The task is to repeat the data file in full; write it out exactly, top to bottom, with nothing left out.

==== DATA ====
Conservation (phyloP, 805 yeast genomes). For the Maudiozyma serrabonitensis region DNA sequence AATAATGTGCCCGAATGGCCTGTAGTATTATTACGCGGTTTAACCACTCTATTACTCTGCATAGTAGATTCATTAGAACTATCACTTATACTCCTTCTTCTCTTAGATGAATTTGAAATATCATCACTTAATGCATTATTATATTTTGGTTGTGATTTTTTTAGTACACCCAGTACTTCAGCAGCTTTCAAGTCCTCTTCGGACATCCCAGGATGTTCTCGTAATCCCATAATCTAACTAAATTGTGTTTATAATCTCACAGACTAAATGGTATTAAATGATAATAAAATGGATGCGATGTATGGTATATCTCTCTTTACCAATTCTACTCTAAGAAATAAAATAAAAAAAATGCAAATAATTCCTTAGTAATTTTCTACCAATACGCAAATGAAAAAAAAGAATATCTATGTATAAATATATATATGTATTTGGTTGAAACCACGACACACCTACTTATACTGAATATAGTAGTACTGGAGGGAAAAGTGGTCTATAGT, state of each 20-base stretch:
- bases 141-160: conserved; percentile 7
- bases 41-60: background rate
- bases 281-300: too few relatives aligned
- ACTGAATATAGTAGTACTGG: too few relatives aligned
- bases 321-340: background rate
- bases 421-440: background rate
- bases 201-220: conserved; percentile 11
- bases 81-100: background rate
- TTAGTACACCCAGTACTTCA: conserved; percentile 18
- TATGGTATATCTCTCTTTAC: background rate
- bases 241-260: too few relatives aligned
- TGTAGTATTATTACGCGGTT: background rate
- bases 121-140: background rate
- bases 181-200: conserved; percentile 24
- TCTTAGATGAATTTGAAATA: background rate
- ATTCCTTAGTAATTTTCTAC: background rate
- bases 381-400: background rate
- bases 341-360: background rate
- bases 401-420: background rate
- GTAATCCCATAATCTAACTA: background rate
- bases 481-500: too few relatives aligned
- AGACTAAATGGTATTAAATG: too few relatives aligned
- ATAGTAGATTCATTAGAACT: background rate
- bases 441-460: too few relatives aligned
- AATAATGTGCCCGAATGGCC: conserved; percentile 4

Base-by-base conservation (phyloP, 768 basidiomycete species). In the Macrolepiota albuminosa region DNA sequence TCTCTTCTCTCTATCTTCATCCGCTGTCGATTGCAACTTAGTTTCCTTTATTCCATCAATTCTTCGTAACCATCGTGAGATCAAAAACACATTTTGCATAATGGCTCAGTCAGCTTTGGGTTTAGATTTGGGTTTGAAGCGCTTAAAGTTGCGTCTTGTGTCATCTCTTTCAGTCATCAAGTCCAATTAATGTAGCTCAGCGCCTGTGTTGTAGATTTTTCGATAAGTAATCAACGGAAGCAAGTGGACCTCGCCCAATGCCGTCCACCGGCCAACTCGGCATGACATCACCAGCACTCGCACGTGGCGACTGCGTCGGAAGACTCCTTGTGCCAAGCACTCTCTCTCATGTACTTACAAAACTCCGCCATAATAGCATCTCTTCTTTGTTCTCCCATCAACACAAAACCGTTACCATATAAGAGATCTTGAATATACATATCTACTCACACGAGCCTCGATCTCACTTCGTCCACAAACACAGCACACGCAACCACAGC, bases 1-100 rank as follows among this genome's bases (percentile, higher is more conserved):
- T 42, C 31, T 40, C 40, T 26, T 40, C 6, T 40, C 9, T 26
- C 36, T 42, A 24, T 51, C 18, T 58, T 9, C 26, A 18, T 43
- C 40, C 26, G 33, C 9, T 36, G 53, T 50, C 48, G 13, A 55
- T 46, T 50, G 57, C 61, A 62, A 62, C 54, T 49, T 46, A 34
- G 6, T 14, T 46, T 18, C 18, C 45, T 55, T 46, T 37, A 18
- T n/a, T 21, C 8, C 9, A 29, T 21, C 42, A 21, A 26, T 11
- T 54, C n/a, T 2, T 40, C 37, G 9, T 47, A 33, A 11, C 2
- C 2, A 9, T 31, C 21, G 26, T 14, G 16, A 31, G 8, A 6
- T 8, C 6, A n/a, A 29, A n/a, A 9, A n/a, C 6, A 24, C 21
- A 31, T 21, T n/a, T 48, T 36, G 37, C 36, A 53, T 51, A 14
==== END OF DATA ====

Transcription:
Conservation (phyloP, 805 yeast genomes). For the Maudiozyma serrabonitensis region DNA sequence AATAATGTGCCCGAATGGCCTGTAGTATTATTACGCGGTTTAACCACTCTATTACTCTGCATAGTAGATTCATTAGAACTATCACTTATACTCCTTCTTCTCTTAGATGAATTTGAAATATCATCACTTAATGCATTATTATATTTTGGTTGTGATTTTTTTAGTACACCCAGTACTTCAGCAGCTTTCAAGTCCTCTTCGGACATCCCAGGATGTTCTCGTAATCCCATAATCTAACTAAATTGTGTTTATAATCTCACAGACTAAATGGTATTAAATGATAATAAAATGGATGCGATGTATGGTATATCTCTCTTTACCAATTCTACTCTAAGAAATAAAATAAAAAAAATGCAAATAATTCCTTAGTAATTTTCTACCAATACGCAAATGAAAAAAAAGAATATCTATGTATAAATATATATATGTATTTGGTTGAAACCACGACACACCTACTTATACTGAATATAGTAGTACTGGAGGGAAAAGTGGTCTATAGT, state of each 20-base stretch:
- bases 141-160: conserved; percentile 7
- bases 41-60: background rate
- bases 281-300: too few relatives aligned
- ACTGAATATAGTAGTACTGG: too few relatives aligned
- bases 321-340: background rate
- bases 421-440: background rate
- bases 201-220: conserved; percentile 11
- bases 81-100: background rate
- TTAGTACACCCAGTACTTCA: conserved; percentile 18
- TATGGTATATCTCTCTTTAC: background rate
- bases 241-260: too few relatives aligned
- TGTAGTATTATTACGCGGTT: background rate
- bases 121-140: background rate
- bases 181-200: conserved; percentile 24
- TCTTAGATGAATTTGAAATA: background rate
- ATTCCTTAGTAATTTTCTAC: background rate
- bases 381-400: background rate
- bases 341-360: background rate
- bases 401-420: background rate
- GTAATCCCATAATCTAACTA: background rate
- bases 481-500: too few relatives aligned
- AGACTAAATGGTATTAAATG: too few relatives aligned
- ATAGTAGATTCATTAGAACT: background rate
- bases 441-460: too few relatives aligned
- AATAATGTGCCCGAATGGCC: conserved; percentile 4

Base-by-base conservation (phyloP, 768 basidiomycete species). In the Macrolepiota albuminosa region DNA sequence TCTCTTCTCTCTATCTTCATCCGCTGTCGATTGCAACTTAGTTTCCTTTATTCCATCAATTCTTCGTAACCATCGTGAGATCAAAAACACATTTTGCATAATGGCTCAGTCAGCTTTGGGTTTAGATTTGGGTTTGAAGCGCTTAAAGTTGCGTCTTGTGTCATCTCTTTCAGTCATCAAGTCCAATTAATGTAGCTCAGCGCCTGTGTTGTAGATTTTTCGATAAGTAATCAACGGAAGCAAGTGGACCTCGCCCAATGCCGTCCACCGGCCAACTCGGCATGACATCACCAGCACTCGCACGTGGCGACTGCGTCGGAAGACTCCTTGTGCCAAGCACTCTCTCTCATGTACTTACAAAACTCCGCCATAATAGCATCTCTTCTTTGTTCTCCCATCAACACAAAACCGTTACCATATAAGAGATCTTGAATATACATATCTACTCACACGAGCCTCGATCTCACTTCGTCCACAAACACAGCACACGCAACCACAGC, bases 1-100 rank as follows among this genome's bases (percentile, higher is more conserved):
- T 42, C 31, T 40, C 40, T 26, T 40, C 6, T 40, C 9, T 26
- C 36, T 42, A 24, T 51, C 18, T 58, T 9, C 26, A 18, T 43
- C 40, C 26, G 33, C 9, T 36, G 53, T 50, C 48, G 13, A 55
- T 46, T 50, G 57, C 61, A 62, A 62, C 54, T 49, T 46, A 34
- G 6, T 14, T 46, T 18, C 18, C 45, T 55, T 46, T 37, A 18
- T n/a, T 21, C 8, C 9, A 29, T 21, C 42, A 21, A 26, T 11
- T 54, C n/a, T 2, T 40, C 37, G 9, T 47, A 33, A 11, C 2
- C 2, A 9, T 31, C 21, G 26, T 14, G 16, A 31, G 8, A 6
- T 8, C 6, A n/a, A 29, A n/a, A 9, A n/a, C 6, A 24, C 21
- A 31, T 21, T n/a, T 48, T 36, G 37, C 36, A 53, T 51, A 14